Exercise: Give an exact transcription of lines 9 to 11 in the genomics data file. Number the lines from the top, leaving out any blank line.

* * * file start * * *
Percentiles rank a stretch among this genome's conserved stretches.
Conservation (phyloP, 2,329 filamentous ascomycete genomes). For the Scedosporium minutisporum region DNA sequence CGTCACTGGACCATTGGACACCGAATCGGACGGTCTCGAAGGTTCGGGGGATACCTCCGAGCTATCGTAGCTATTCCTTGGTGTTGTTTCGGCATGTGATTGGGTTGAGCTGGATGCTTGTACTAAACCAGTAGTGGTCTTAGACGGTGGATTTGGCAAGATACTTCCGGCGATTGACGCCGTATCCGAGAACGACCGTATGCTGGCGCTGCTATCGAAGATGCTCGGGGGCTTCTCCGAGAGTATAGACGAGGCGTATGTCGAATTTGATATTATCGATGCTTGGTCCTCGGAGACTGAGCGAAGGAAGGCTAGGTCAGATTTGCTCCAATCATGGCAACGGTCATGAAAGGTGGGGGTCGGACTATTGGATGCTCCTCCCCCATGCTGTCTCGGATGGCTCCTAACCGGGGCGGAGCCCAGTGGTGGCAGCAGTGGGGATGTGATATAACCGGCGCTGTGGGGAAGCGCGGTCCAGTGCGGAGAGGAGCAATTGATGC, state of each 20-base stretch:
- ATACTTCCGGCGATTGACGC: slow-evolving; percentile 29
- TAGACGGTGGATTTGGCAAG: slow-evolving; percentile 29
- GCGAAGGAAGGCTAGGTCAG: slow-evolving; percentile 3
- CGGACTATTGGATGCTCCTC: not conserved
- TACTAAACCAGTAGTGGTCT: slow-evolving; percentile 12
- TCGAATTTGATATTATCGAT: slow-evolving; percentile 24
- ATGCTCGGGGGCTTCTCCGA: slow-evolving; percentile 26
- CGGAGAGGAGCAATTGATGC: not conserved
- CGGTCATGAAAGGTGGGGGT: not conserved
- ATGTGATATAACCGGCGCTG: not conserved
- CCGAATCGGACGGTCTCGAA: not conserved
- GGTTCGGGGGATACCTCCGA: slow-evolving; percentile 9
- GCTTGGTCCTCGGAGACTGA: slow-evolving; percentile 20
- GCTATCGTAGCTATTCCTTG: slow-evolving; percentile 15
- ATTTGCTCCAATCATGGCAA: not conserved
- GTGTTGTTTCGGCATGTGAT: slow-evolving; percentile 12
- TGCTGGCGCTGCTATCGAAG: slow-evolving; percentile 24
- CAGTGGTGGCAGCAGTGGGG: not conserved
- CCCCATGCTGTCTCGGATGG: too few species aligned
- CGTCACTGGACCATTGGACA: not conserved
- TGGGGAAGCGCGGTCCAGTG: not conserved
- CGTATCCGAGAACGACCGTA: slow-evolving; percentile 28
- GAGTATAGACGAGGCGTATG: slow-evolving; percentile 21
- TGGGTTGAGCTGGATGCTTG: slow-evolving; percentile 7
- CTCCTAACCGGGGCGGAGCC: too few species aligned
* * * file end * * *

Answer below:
- ATGCTCGGGGGCTTCTCCGA: slow-evolving; percentile 26
- CGGAGAGGAGCAATTGATGC: not conserved
- CGGTCATGAAAGGTGGGGGT: not conserved